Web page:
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KABUL (Reuters) - Afghanistan will ask for more control of billions of dollars pledged to reconstruct the war-torn country at a major international conference this month.
Critics accuse the government of squandering millions in foreign aid, but President Hamid Karzai says most waste occurs on development projects outside official control, and he wants direct access to more of the $13 billion pot.
The Kabul Conference, scheduled for July 20-21, will draw foreign ministers from more than 60 nations to Afghanistan, including U.S. Secretary of State Hillary Clinton and U.N. Secretary General Ban Ki Moon, to review government projects the international community hopes will kick start the economy.
Western diplomats, in a series of background briefings ahead of the gathering, said they expected presentations detailing how billions already committed would be spent in perhaps the most crucial year for the country since the Taliban's 2001 ousting.
"This is probably the most important meeting Afghanistan has ever held," said one.
International donors frequently complain that millions spent on Afghanistan has been wasted through incompetence or graft, but the government -- while acknowledging problems -- says it has been responsible for only 20 percent of the money spent, and most of that has been well managed.
President Karzai wants at least 50 percent of nearly $13 billion pledged for the next five years to be channeled through government coffers, but donors first want anti-graft guarantees.
Finance minister Omar Zakhilwal told a news conference on Monday that if the international community offered to double aid under current conditions, or keep it the same but allow the government more direct control, "we would take the latter every time."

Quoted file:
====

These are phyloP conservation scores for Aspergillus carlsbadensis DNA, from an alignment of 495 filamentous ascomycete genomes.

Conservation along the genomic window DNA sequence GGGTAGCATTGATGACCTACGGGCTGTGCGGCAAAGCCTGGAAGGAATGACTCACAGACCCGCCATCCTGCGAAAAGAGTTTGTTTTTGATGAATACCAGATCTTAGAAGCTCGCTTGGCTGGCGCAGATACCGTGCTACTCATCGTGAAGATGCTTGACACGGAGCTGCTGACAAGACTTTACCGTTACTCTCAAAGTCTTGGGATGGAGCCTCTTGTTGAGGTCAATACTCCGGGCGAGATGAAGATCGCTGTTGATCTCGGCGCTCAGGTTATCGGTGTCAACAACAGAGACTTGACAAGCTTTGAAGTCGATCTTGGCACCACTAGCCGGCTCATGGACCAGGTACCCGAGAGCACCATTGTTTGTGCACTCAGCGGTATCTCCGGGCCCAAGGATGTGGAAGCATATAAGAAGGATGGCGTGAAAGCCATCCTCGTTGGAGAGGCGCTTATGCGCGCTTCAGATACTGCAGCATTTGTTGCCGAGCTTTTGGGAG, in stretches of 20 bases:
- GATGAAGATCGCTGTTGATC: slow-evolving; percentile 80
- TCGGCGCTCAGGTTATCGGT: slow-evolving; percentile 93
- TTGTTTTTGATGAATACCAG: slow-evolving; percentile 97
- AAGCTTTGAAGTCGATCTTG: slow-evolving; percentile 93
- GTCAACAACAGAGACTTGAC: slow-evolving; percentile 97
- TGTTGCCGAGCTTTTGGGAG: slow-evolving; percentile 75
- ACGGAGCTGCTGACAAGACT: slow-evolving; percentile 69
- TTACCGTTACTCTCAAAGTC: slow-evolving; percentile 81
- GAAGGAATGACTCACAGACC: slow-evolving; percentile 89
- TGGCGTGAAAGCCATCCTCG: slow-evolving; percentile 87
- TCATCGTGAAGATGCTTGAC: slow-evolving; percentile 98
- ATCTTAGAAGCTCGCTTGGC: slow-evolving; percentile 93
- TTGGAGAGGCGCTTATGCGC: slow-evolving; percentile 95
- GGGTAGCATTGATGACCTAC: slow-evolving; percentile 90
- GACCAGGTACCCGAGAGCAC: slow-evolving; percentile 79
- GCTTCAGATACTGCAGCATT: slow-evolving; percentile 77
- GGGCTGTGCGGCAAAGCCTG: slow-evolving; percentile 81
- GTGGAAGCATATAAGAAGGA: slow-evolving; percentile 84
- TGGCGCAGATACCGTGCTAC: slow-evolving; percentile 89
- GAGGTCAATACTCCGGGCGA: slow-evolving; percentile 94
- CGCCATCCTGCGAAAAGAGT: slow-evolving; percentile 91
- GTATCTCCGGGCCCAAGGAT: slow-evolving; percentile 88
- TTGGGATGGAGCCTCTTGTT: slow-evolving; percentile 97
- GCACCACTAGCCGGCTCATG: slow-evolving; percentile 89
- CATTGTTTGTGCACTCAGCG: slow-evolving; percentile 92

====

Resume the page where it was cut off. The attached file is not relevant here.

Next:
With the Taliban insurgency stronger despite around 150,000 foreign troops in the country, Afghanistan's partners hope a security crackdown coupled with a drive to improve governance will pave the way for major infrastructure projects to start.
Creating government jobs will also discourage thousands of young, unemployed Afghans from joining the insurgency as "$10 Taliban," the fighters-for-hire that Washington says fill the ranks of the militants.
After decades of war, Afghanistan's estimated $12 billion economy yields a per capita GDP of just $435, but the country sits on $3 trillion in untapped mineral wealth as well as being strategically located as a conduit for trade between central Asia and the Indian subcontinent.
Distracted by Iraq, U.S. troops never eliminated the Taliban they helped overthrow nine years ago, and critics say Washington made scant effort at nation-building until the last years of former President George W. Bush's administration.
There has been some success, however.
Millions have been spent on a circle road system linking Afghanistan's main cities around the central Hindu Kush mountain range, although construction has been marred in parts by shoddy work or graft.
While energy capacity is still way below the 2,200 megawatts sought to fire-start manufacturing or mining, some 630 MW is now available compared with just 150 MW under the Taliban in 2001.
Modern mobile technology has put even remote mountain communities in touch with the rest of the country; TV, radio and newspapers are flourishing, and a thirst for education has seen millions of children attending school for the first time.
Agriculture too has thrived, although no crop more than the poppies that make Afghanistan the source of over 90 percent of the world's heroin.
With most of the 47 nations that contribute troops to ISAF planning their exits sooner rather than later, questions remain over the ability of Afghan forces to take on an increasingly bloody insurgency.
Mindful of the need for an Afghan solution, Karzai has also started making overtures to the Taliban, although the hardline Islamist group's leadership insists there will be no peace until all foreign forces leave.
A report released on Monday by a rights group said it would take "a miracle" to win the war under Karzai's government.
Western powers are anyway slowly resigning themselves to some sort of an accommodation with "acceptable" Taliban, but leaders with close links to Osama bin Laden and al Qaeda remain still have a price on their head.
Additional reporting by Sayed Salahuddin in Kabul and Mohammed Abbas in London; Editing by Alex Richardson